Measuring Bahamian lionfish impacts to marine ecological services using habitat equivalency analysis
- 777 Downloads
Marine ecological services provide goods, amenities, food resources, and economic benefits to millions of people globally. The loss of these services, attributed to the infiltration of marine invasive species such as the Indo-Pacific lionfish (Pterois volitans/miles), is measurable. The highly successful lionfish now flourishes in great densities in the US Gulf of Mexico and Atlantic waters and the entire Caribbean, yet the loss of ecological services attributed to the invader has not yet been assessed. In this study, we employ a derivative of a well-utilized method of ecosystem valuation known as habitat equivalency analysis to measure the time-value-adjusted loss of biomass- and recruitment-related ecosystem services brought by lionfish to Bahamian reefs. Drawing upon the literature examples of tangible lionfish damages in the Bahamas, we (1) quantitatively evaluate the loss of ecosystem services instigated by lionfish by measuring the total service-year losses partitioned over yearly time steps, (2) provide a metric by which ocean managers may value the remunerations of Bahamian lionfish controls when weighed against removal costs, and (3) deliver a tool to quantify changes in ecosystem services as a consequence of invasive species impacts and control. We found that the invader imposed losses of 26.67 and 21.67 years to recruitment and biomass services per km2 of Bahamian reef if left uncontrolled. In the same accord, the most conservative Bahamian lionfish removal regime modeled, i.e., which produced a 50 % recovery of pre-lionfish ecosystem function over 10 years, provided service gains of 9.57 and 4.78 years per km2. These data deliver a platform upon which to quantify present and future fiscal costs of the lionfish invasion and also to value lionfish control efforts.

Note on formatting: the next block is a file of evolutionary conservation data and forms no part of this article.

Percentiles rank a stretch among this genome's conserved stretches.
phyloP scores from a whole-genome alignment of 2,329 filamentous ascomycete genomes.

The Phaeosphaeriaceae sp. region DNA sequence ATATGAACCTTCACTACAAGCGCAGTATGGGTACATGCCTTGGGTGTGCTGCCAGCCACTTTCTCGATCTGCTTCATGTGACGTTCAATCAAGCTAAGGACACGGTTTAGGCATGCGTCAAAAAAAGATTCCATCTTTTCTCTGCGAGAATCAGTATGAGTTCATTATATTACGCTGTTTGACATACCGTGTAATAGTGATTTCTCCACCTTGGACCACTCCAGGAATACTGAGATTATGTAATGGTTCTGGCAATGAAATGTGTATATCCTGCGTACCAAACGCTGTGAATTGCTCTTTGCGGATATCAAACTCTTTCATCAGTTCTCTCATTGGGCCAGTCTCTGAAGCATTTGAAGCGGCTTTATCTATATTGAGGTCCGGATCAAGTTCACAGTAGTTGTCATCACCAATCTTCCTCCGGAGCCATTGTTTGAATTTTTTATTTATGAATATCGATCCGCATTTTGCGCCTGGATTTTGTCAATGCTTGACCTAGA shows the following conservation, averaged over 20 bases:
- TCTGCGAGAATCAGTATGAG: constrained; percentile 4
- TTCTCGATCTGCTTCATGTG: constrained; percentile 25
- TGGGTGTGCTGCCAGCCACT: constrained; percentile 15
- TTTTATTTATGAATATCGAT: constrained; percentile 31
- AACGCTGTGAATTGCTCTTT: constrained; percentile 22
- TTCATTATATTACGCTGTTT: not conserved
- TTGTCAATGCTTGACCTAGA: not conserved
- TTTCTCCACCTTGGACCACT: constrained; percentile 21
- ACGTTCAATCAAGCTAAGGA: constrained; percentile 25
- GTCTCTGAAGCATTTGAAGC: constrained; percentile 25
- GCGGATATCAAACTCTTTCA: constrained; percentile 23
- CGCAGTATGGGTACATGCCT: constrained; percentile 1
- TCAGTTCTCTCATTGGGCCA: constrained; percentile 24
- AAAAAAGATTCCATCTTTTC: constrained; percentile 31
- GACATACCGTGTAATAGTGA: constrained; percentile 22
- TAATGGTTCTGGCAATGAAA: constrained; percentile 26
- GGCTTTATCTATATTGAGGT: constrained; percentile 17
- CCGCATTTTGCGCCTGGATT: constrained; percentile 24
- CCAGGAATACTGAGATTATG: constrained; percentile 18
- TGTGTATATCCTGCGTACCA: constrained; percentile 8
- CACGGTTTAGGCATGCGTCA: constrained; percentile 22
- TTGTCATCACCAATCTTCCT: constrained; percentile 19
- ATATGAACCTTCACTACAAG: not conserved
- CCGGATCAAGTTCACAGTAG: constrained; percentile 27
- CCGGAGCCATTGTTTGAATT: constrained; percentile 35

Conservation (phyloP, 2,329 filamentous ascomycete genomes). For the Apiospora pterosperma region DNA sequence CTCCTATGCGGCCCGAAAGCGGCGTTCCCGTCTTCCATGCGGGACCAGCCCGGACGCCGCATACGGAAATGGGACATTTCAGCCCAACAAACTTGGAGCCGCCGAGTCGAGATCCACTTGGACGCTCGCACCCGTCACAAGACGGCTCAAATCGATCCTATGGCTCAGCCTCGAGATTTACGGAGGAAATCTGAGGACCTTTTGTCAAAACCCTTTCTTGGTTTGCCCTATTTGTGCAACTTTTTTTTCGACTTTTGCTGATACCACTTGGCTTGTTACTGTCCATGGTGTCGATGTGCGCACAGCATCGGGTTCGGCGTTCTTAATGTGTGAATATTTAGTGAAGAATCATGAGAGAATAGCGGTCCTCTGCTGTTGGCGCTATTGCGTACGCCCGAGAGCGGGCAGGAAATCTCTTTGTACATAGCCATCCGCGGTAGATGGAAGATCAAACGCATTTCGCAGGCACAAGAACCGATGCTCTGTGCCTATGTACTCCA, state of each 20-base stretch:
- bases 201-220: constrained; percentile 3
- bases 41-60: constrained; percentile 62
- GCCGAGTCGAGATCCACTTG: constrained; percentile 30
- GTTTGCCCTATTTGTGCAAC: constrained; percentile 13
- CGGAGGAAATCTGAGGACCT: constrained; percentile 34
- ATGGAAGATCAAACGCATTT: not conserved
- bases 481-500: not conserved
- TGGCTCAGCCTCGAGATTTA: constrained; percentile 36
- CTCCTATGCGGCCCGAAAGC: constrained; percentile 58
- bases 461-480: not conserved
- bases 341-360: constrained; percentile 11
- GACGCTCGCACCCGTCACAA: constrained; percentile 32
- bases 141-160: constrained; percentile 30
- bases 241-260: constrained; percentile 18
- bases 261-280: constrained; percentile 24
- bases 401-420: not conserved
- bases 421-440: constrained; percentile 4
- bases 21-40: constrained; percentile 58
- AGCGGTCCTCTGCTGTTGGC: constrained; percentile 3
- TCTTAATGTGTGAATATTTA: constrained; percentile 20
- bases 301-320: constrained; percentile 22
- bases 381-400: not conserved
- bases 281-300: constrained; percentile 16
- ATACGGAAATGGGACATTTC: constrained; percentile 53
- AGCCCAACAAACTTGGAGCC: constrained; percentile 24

KeywordsEcosystem Service Reef Fish Patch Reef Recruitment Function Service Loss
We thank the National Coral Reef Institute for their support of this investigation. Funding for this study was provided by the Guy Harvey Research Institute. This is NCRI publication #177.
- Akins L, Lazarre D, Die D, Morris J (2012) Lionfish Bycatch in The Florida Lobster Fishery: first Evidence of Occurrence and Impacts. Proc Gulf Caribb Fish Inst 65:329–330Google Scholar
- Cesar H, Burke L, Pet-Soede L (2003) The economics of worldwide coral reef degradation. Cesar Environmental Economics Consulting, The NetherlandsGoogle Scholar
- Morris JA Jr, Whitfield PE (2009) Biology, ecology, control and management of the invasive Indo-Pacific lionfish: an updated integrated assessment. NOAA Technical Memorandum NOS NCCOS 99Google Scholar
- Jackson JBC, Donovan MK, Cramer KL, Lam VV (eds) (2014) Status and trends of caribbean coral reefs: 1970–2012. Global Coral Reef Monitoring Network. IUCN, GlandGoogle Scholar
- Kohler KE, RE Dodge (2006) Visual_HEA: habitat equivalency analysis software to calculate compensatory restoration following natural resource injury. In: Proceedings of the 10th international coral reef symposium. Okinawa, Japan, pp 1611–1616Google Scholar
- Milon JW, Dodge RE (2001) Applying habitat equivalency analysis for coral reef damage assessment and restoration. Bull Mar Sci 69(2):975–988Google Scholar
- Peterson CH, Lubchenco J (1997) Marine ecosystem services. Island Press, Washington, pp 177–195Google Scholar
- ReefBase: A Global Information System for Coral Reefs (2014). http://www.reefbase.org
- Sibbing JM (2005) Mitigation Banking: will the Myth Ever Die? Natl Wetl Newsl 27(6):5–6Google Scholar
- USGS-NAS (2014) United States Geological Survey-Nonindigenous Aquatic Species database (USGS-NAS). http://nas.er.usgs.gov. Accessed 4 Nov 2014